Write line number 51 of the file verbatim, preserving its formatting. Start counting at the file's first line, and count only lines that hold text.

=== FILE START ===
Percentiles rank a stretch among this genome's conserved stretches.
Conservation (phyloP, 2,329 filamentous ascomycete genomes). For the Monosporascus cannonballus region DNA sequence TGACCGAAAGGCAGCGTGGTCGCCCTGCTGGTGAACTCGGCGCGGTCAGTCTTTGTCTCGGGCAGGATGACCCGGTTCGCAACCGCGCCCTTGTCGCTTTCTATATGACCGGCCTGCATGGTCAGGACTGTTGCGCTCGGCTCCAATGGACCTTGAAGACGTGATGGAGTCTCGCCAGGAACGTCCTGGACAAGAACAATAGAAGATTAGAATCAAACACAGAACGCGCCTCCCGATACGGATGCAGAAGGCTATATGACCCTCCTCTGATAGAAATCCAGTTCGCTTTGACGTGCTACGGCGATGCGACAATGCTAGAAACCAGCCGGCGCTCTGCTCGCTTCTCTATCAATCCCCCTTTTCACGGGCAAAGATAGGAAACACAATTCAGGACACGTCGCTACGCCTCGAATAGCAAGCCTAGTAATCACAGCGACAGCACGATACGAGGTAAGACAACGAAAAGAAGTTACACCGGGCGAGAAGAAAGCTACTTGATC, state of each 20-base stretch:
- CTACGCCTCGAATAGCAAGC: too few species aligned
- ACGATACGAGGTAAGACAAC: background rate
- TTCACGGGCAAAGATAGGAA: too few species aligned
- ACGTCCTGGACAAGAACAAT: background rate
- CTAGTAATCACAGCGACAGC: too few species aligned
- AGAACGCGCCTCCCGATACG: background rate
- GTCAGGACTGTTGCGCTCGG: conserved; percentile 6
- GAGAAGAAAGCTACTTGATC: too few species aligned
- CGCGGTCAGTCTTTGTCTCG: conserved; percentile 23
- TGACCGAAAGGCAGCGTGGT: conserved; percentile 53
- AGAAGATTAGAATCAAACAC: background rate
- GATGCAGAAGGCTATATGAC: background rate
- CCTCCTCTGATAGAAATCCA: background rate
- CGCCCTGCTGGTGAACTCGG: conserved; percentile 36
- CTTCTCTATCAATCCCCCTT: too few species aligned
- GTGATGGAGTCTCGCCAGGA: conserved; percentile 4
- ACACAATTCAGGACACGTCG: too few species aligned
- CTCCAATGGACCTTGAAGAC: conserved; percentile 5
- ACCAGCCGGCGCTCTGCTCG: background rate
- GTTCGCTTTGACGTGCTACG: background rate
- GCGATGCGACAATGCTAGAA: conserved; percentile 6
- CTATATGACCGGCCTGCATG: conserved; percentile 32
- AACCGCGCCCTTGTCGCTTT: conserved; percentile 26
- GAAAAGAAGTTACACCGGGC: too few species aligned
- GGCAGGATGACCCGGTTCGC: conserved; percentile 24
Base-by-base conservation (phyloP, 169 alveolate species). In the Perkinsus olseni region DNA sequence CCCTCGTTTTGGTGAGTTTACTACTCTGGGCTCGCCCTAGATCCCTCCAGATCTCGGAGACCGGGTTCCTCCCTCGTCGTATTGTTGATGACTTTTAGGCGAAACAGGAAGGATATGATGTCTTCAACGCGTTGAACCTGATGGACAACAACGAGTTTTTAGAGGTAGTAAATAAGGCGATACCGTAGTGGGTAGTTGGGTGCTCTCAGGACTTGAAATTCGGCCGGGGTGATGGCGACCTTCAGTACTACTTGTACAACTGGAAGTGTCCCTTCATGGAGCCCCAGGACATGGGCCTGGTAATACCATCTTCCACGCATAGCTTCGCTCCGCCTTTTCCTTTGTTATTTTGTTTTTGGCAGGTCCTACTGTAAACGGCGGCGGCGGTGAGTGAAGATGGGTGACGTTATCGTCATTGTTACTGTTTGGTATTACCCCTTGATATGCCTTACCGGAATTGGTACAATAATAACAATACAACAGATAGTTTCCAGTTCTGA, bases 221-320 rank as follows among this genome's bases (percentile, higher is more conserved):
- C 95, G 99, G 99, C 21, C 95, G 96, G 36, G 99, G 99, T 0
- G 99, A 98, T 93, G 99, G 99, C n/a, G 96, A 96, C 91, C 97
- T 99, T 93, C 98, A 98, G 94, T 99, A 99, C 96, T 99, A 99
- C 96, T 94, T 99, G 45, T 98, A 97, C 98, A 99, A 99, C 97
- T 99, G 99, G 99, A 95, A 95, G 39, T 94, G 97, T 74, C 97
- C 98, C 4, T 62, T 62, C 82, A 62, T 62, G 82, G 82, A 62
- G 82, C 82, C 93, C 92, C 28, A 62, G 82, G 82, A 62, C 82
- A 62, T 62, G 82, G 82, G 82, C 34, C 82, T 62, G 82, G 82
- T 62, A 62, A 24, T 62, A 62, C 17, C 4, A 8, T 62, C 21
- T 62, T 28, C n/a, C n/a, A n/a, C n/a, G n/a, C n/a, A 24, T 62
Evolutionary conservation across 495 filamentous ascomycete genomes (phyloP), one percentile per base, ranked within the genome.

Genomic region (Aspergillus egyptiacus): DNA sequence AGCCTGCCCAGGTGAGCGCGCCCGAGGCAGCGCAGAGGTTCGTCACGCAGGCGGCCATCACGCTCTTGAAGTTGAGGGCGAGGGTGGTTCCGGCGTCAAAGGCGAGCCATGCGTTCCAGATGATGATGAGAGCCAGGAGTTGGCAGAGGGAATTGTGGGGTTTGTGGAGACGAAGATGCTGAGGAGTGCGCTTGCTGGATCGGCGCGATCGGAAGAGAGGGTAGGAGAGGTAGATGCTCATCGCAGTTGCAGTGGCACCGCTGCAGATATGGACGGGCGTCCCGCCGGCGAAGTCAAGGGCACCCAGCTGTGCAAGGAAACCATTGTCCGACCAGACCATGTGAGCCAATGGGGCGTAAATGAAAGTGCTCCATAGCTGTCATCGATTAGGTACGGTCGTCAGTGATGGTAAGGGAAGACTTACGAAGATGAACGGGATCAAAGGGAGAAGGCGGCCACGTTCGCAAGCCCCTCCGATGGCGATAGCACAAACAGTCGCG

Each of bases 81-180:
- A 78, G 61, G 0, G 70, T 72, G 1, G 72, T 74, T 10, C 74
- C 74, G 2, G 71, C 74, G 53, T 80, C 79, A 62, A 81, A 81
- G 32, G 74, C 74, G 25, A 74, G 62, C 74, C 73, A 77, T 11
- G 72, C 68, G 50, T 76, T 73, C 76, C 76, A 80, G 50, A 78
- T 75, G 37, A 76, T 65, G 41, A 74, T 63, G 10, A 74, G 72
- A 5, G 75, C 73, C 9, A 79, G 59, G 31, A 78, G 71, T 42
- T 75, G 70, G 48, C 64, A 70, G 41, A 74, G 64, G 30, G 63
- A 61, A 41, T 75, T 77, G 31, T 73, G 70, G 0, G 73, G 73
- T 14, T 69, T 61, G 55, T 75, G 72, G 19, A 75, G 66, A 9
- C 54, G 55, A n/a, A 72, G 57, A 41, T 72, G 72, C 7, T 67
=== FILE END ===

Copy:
- C 54, G 55, A n/a, A 72, G 57, A 41, T 72, G 72, C 7, T 67